The Difference Between Male and Female Parakeets
When parakeets are young, both the males and the females look almost exactly the same. As the become sexually mature, the skin around the nostrils (also called the cere) will begin to change color. Young parakeets have a flesh colored cere. Adult males have blue and adult female ceres will either stay fleshy pink or turn brown. Some female ceres will also wrinkle while the males cere is topically smooth.
Behavioral differenced between male and female parakeets
Male parakeets are said to be more talkative than females but tend to have less energy when they get older. Females are said to be less talkative but remain extremely playful and active their entire lives. Females definitely chew a lot more than males do. This may be because in the wild they are in charge of finding a good nesting hole (the lay eggs in natural tree cavities). Once they find a good hole to nest in they usually chew the inside to make it more accommodating for them and their young.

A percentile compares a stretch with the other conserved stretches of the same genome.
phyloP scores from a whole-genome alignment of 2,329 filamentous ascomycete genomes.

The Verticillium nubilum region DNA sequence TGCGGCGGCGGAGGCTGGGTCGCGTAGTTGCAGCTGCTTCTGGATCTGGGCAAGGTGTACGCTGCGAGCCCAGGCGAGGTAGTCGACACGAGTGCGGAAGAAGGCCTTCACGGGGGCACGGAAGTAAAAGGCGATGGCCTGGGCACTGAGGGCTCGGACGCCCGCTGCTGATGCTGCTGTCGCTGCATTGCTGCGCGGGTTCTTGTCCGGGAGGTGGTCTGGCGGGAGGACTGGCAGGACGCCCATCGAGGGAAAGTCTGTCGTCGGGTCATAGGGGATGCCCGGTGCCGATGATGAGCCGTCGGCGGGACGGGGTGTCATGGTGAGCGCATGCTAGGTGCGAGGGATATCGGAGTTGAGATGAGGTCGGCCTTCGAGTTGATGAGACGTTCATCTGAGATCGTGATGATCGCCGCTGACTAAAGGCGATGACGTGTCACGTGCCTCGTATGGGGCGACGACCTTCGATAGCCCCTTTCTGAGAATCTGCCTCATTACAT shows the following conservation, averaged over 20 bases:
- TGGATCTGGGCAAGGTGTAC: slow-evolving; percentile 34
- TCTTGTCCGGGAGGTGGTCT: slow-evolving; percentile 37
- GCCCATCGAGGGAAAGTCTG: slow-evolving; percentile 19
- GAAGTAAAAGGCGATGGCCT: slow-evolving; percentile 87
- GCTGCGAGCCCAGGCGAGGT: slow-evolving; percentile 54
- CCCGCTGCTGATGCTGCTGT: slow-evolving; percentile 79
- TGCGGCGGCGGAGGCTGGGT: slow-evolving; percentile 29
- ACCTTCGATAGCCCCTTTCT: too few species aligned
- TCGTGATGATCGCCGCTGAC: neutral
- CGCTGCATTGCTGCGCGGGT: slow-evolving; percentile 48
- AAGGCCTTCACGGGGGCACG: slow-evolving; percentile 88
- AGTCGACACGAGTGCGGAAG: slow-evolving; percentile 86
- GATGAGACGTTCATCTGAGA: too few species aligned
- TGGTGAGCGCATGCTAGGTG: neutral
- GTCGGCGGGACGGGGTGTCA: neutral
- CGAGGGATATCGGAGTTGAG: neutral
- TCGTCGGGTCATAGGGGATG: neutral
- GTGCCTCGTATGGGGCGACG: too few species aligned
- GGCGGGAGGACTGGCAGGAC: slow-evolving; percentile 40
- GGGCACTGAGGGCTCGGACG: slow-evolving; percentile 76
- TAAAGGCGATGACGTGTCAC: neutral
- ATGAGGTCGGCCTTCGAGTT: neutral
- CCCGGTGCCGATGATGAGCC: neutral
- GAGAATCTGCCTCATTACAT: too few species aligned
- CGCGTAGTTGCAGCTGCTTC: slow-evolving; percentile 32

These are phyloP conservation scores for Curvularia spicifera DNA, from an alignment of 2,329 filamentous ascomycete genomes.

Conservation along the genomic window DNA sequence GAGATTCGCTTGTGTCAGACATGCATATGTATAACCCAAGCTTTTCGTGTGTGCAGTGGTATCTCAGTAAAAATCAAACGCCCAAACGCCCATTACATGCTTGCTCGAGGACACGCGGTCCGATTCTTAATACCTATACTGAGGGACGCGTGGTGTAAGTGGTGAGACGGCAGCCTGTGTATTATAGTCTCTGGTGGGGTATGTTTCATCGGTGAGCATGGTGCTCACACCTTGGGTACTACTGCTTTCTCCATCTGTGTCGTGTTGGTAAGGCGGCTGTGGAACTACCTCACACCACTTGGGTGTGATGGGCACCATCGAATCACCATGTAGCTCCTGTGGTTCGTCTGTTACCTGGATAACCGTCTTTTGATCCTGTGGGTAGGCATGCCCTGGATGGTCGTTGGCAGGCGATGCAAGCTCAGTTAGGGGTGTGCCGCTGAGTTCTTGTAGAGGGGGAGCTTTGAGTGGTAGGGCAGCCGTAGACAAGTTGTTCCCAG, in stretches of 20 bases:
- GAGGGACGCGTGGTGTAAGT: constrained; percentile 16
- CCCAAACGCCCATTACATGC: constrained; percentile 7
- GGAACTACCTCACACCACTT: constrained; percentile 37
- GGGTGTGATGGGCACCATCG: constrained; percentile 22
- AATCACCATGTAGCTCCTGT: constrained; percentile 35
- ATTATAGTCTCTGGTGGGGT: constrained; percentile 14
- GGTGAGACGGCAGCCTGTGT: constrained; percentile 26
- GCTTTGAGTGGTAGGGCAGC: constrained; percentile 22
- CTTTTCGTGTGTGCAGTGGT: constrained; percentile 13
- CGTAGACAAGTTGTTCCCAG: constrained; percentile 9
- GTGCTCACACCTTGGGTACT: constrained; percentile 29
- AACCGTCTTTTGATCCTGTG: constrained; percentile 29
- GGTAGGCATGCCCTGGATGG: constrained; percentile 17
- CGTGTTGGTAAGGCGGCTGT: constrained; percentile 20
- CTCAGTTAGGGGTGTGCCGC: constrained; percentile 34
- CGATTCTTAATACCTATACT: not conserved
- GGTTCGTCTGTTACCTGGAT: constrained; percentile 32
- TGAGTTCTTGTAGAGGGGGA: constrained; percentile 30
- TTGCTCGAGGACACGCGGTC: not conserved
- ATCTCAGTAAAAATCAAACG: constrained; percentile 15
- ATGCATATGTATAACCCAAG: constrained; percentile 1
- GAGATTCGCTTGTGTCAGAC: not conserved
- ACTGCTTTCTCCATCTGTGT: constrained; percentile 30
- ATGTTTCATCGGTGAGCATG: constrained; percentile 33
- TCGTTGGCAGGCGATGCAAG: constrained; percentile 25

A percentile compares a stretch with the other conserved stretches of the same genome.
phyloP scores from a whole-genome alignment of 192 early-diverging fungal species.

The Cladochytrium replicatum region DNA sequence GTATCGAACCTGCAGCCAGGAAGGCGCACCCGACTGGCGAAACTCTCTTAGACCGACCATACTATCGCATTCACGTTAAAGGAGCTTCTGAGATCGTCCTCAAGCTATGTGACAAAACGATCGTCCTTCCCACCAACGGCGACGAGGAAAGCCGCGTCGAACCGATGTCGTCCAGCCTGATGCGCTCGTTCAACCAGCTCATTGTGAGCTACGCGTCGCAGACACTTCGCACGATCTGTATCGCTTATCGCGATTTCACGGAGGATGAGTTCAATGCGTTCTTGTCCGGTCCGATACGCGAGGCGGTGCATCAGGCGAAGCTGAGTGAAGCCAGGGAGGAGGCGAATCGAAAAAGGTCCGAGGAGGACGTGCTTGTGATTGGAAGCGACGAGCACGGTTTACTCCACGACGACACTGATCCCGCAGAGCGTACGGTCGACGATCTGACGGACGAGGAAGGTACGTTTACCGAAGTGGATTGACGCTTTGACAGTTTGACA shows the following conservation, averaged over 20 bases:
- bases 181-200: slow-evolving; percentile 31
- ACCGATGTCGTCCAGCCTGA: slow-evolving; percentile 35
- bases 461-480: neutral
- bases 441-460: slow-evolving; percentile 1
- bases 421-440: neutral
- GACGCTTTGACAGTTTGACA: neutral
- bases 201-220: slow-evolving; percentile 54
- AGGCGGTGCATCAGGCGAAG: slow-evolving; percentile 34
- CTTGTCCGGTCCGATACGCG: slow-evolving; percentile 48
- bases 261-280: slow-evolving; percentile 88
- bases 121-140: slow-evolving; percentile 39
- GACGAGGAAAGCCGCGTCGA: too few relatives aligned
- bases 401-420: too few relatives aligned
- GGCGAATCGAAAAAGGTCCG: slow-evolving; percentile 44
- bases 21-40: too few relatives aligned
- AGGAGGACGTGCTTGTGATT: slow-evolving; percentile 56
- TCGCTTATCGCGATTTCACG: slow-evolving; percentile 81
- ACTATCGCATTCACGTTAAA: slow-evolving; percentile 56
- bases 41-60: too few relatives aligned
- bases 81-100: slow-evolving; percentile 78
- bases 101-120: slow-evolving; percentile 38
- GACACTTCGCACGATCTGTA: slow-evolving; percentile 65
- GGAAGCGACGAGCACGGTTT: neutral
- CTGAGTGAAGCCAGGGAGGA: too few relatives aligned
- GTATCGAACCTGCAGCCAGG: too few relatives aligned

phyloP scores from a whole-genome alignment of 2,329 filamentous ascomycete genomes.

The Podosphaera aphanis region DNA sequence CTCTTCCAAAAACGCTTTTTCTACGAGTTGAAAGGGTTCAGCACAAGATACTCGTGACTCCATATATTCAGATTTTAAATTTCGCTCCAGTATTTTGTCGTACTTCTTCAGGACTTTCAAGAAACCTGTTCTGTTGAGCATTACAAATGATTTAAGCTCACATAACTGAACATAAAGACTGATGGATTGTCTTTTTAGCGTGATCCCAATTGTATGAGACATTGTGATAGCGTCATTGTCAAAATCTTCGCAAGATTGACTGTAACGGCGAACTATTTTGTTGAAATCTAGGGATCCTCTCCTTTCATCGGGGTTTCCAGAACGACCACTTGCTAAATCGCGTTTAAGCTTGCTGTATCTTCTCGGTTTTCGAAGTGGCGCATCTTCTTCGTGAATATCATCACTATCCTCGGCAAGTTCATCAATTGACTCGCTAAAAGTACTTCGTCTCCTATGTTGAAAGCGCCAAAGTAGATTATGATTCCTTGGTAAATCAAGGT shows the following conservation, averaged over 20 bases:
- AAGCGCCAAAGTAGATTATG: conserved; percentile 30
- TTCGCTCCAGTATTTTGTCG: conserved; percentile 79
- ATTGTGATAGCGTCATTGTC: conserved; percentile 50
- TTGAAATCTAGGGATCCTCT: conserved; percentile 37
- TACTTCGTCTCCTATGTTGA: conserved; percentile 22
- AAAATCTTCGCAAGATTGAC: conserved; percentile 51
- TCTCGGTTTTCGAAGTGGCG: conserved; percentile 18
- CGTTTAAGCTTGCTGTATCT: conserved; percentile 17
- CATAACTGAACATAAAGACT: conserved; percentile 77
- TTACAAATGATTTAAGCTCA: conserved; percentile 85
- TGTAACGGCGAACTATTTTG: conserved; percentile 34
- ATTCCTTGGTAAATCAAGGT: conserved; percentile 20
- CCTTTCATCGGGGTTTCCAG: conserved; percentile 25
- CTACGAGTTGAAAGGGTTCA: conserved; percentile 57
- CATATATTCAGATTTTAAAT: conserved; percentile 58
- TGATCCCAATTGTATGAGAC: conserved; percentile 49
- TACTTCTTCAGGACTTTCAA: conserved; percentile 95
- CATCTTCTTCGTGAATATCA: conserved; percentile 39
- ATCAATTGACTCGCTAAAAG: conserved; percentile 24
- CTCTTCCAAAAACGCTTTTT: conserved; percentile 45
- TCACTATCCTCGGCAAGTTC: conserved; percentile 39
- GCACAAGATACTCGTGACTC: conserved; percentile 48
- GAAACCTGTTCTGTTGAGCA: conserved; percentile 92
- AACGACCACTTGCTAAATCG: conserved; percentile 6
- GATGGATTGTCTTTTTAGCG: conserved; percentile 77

Female parakeets can be a bit trickier to keep healthy because egg laying is stressful on their bodies. They can lay eggs even without mating but the eggs will not be fertile and will not hatch. Make sure that females get plenty of calcium in their diet. Especially if they are laying eggs.
If you are housing multiple birds together I recommend getting either all males or all females unless you want babies being born. If you want to mix boys and girls, make sure there are not more females then males. The women will fight over the men if the numbers aren’t even. Oddly enough, male parakeets don’t ever seem fight over women.